Third Factory/Notes to Poetry

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Posts Tagged ‘Aram Saroyan

Attention Span 2011 | Tim Conley

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Roland Barthes, trans. Kate Briggs | The Preparation of the Novel | Columbia | 2011

Not a guide to writing a novel, but rather an extended, meticulous meditation (these are Barthes’s teaching notes) on getting ready to write a novel—and if that sounds more than a little Proustian, it is, it is!

Robert Duncan| The H.D. Book| California | 2011

“The crux for the poet is to make real what is only real in a heightened sense.” Duncan making it real. It’s about time this came into print (handsomely so and well-edited)… now if only Lisa Jarnot’s biography would likewise materialize.

Adrian Johns | Death of a Pirate: British Radio and the Making of the Information Age | Norton | 2010

A. David Moody | Ezra Pound: Poet: A Portrait of the Man and His Work, Volume 1: The Young Genius 1885-1920 | Oxford | 2007

George Oppen | New Collected Poems | New Directions | 2008

I have come late to Oppen and am staggered, staggering through him. “No ideas but in things” has been translated, transmuted into the not dissimilar but no less vibrant “no narrative but ourselves.” The world slows with this reading.

Álvaro Mutis, trans. Edith Grossman| The Adventures and Misadventures of Maqroll | NYRB Classics | 2002

Frances Stonor Saunders | The Woman Who Shot Mussolini | Metropolitan | 2010

Is it the (indelible) mark of insanity to attempt the assassination of Il Duce (who had such a knack for surviving many such attempts)? Besides unfolding a fascinating history, Saunders casts a powerful light on the disturbingly habitual institutionalization of differently-minded modern women.

Aram Saroyan | Complete Minimal Poems | Ugly Duckling | 2007

To my mind, the missing link between Louis Zukofsky and bpNichol. “Poem Recognizing Someone In The Street” has become one of my mental tattoos.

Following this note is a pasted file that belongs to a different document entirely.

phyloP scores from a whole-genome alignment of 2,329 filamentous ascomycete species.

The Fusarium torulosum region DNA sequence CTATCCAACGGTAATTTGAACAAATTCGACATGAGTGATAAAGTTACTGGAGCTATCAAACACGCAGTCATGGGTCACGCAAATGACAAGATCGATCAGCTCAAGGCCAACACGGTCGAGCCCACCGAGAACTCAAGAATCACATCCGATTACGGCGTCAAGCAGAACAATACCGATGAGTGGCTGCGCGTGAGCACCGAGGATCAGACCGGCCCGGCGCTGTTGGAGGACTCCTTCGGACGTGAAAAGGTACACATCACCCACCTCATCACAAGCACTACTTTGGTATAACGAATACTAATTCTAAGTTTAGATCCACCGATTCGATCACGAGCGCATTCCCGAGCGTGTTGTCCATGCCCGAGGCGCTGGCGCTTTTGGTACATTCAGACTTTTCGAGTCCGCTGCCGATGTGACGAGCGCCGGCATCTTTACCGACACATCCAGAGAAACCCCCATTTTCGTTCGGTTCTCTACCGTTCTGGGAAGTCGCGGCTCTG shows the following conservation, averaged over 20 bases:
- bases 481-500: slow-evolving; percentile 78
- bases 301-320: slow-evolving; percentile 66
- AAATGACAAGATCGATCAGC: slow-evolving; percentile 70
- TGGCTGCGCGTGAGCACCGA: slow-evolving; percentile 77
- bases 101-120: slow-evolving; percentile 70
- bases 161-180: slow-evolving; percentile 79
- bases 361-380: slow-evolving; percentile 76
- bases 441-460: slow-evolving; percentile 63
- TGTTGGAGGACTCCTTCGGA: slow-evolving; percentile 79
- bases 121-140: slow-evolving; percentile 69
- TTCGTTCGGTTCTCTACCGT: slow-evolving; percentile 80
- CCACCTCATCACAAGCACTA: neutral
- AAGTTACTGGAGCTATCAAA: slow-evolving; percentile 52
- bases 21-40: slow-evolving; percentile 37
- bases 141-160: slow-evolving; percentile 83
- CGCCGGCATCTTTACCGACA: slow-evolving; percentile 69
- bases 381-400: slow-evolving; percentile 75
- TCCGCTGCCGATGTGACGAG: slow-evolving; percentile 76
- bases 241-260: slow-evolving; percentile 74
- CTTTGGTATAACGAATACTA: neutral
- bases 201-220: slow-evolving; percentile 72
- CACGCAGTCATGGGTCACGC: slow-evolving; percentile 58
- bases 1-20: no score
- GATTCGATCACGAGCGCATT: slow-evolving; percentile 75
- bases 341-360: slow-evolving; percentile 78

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Tim Conley is Associate Professor of English and Comparative Literature at Brock University in Canada. His most recent books are Nothing Could Be Further (2011), a collection of short fiction, and the anthology Burning City: Poems of Metropolitan Modernity (co-edited with Jed Rasula, forthcoming in 2012).

Conley’s Attention Span for 201020092008. Back to 2011 directory.

Attention Span 2010 – Craig Dworkin

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George Albon | Step | Post-Apollo | 2006

A book-length meditation on the moment between one foot leaving the earth and its back-again fall, or what Marcel Duchamp termed the “inframince”:

“le bruit ou la musique faits par un pantalon de velours côtelé comme celui ci quand on le fait bouger [the noise or music made by corduroy pants like these rubbing when one moves]”; pantalons de velours—/ leur sifflotement (dans la) march par/ frottement des 2 jambes est une/ séparation infra-mince signalée/ par le son [velvet trousers—/ their whistling sound (in) walking by/ brushing of the 2 legs is an/ infra-mince separation signaled/ by sound].”

Following the lead of Jean-Jacques Rousseau, Samuel Beckett, and Bruce Nauman, Albon puts the locomotive gesture in the service of philosophy. It’s been out a few years now, but I just came across this book and it’s the most intellectually exciting and sonically exacting poetry I have read in a decade. Absolutely thrilling.

Christian Bök | The Xenotext Experiment | manuscript | forthcoming

I have seen the future of writing, and its name is Deinococcus radiodurans. Bök has encrypted alphabetic letters as amino acids, writing a poem in the medium of genetic nucleotides inscribed in an animate biological substrate. With that sequence implanted in its DNA, the bacterium, through gene expression, manufactures a protein which can then be decoded in turn, using the same cipher, as an equally legible poem. It is not surprising that Bök has set himself an Herculean formal task and a nearly impossible lettristic puzzle. Nor is it surprising that he solved it with aplomb. But what will shock you is the degree to which the alphabetic code generates a style of wispy late-romantic lyricism (with a Steinian twist at the end).

Clark Coolidge | The Act of Providence | Combo | 2010

Just enough sense to encourage referential pursuits, but not enough to let semantics get the upper hand in the contest of percussive sound patterns and the grammatical slap of words in willful categorematic insubordination. Speed along the I-95 overpass of phrasal rhythm (“The city lulls you/ as you farm on by”) or settle down in the Armory district of documentary polaroids (“Having a good time? Lock right down”). Either way, “Providence rates.”

Michael Cross | In Felt Treeling: a libretto | Chax | 2008

This little book suggests tracery in both sense of the word: a delicate interweaving of open-work lines as well as phrases traced from archaic sources. With syllabically based sonic densities and fleeting gossamer hints of sylvan drama, Cross’ perspective shifts between the mottled-shade expanse of the forest and the hardwood singularity of every individual tree. Exquisite.

Larry Eigner, ed. Curtis Faville and Robert Grenier | The Collected Poems of Larry Eigner | Stanford | 2010